Sydney Smoke Day

In many parts of the world, Christmastime is full of lights, cheer, and snow gracefully covering the landscape. Unfortunately, here in Australia, we are facing the worst bushfire season on record combined with a prolonged drought. So while many might get a snow day, here in Sydney, we experienced a smoke day.

Lavender Bay looking southeast to the Harbour Bridge and Sydney CBD. Two masks and wrap around eyewear weren’t enough to hold back the smoke.

Seeing the thick haze from my window, I grabbed my camera, donned two masks, and headed to some of the iconic views of Sydney. The smoke would come in waves, occasionally lightening before returning to an opaque curtain over the city. The air masks did keep out most of the worst particulates, but I could still taste the smoke in my mouth. My eyes watered, my lungs stung and burned. By the time I returned home, I smelled like a campfire and had to clean off myself and my camera.

The flags atop the Harbour Bridge were at half mast to support the Australians lost in the volcano eruption on White Island, New Zealand. It was poetic that on a day of mourning, the city was covered in smoke.
Lavender Bay looking southeast towards the Harbour Bridge and Sydney CBD. This normally picturesque view is postcard worthy, but is lost to the smoke and haze.

The city looked like a scene straight out of a movie, buildings hidden behind the haze, people walking around in masks, and the air a thick soup of smoke, ash, and debris. Ash floated down, much like snow, covering every surface with black flakes and red dirt. Fire alarms triggered in office buildings and train stations around the city. Air monitors registered record levels of pollution and hazardous particles, making it some of the worst air to breathe anywhere in the world – surpassing both China and India.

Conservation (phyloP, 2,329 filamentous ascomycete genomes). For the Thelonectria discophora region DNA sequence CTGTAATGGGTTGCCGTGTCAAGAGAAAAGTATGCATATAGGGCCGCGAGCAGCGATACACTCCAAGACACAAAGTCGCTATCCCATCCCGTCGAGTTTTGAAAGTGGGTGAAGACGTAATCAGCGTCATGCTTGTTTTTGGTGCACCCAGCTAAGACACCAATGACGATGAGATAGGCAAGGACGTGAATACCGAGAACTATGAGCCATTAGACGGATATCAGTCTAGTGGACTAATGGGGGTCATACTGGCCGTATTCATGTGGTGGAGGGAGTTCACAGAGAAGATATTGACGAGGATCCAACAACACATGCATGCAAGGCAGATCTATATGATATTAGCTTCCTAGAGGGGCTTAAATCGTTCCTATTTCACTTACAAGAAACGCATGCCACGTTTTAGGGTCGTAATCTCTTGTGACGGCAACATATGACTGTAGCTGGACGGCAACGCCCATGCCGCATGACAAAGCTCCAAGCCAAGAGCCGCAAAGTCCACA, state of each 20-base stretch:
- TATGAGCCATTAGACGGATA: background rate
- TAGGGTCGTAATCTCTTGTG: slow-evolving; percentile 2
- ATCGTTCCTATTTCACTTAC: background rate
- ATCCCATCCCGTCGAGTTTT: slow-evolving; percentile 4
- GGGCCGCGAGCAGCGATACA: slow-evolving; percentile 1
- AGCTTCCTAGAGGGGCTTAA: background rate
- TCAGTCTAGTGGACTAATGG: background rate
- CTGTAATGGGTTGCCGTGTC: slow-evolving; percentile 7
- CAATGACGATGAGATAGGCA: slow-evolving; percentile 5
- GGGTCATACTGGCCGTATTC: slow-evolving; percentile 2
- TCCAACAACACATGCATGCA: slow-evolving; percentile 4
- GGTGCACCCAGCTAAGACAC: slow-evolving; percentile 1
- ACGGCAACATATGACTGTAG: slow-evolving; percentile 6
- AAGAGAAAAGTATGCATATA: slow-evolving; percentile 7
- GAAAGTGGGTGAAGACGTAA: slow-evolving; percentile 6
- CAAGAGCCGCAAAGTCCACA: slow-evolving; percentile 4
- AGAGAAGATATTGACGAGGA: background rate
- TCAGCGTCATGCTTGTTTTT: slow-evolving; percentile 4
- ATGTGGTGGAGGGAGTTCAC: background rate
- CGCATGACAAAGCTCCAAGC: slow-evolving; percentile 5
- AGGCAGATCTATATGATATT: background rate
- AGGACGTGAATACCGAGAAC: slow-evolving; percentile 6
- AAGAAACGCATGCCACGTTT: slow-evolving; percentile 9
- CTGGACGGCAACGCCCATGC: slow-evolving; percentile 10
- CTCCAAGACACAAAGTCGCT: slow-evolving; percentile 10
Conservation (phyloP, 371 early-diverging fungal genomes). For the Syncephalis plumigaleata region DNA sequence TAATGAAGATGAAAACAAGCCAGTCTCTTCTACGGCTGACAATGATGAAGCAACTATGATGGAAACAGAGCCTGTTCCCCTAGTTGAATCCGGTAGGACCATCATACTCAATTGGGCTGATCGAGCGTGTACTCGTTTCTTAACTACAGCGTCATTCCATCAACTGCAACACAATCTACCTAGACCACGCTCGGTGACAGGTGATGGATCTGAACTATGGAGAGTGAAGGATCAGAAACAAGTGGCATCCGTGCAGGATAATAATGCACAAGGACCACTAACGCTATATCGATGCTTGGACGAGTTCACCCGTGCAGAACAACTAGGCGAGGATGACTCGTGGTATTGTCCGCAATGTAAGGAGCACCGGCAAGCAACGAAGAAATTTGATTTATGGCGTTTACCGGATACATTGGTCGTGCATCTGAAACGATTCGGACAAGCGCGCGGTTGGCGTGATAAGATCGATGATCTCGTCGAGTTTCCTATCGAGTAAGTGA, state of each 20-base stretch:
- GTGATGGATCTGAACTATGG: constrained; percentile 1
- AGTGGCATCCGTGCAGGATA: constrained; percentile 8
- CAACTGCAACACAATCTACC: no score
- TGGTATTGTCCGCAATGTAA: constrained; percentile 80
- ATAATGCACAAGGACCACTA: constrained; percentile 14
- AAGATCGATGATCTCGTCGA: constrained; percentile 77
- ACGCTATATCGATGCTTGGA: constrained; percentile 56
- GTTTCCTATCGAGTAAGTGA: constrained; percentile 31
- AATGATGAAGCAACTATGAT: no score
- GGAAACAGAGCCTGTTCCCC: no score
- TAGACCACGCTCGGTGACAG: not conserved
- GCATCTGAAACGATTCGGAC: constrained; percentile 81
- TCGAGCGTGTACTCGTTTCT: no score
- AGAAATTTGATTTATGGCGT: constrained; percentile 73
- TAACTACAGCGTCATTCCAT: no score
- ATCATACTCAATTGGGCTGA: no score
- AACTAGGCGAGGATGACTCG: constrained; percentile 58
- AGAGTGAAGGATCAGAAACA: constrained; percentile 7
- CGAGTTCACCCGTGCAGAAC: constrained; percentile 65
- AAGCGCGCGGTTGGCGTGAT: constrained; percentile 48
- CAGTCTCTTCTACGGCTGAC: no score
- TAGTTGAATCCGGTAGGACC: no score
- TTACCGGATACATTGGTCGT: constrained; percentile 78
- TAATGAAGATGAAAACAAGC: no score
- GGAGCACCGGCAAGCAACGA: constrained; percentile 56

Randolf, a German tourist, wasn’t going to let the smoke ruin his holiday. “I love this city, I come every year.” He was attempting to use a bottle of milk to reduce the effects of the smoke.
Ferry services throughout the Harbour were suspended due to the lack of visibility.

With no end in sight to the drought and limited rain forecast as we head into summer, it will be a long fire season with more days like this to come. The volunteers with the Rural Fire Service are an astounding group that has done incredible work to protect lives and property throughout Australia, but fires are growing and combining.

Josh and his son trying to enjoy a little time together. “It’s bad this year, but what are you going to do?” he says.
The usual laughter and sounds of joy coming from Luna Park were noticeably absent.

No matter your political views or opinions on climate change, it is clear that Mother Nature is in trouble right now. It feels like the Earth has a fever, and is trying to work, but just wants to sit on the couch with a bowl of soup until the illness burns away. This is the only planet we have, and we need to start taking care of it.

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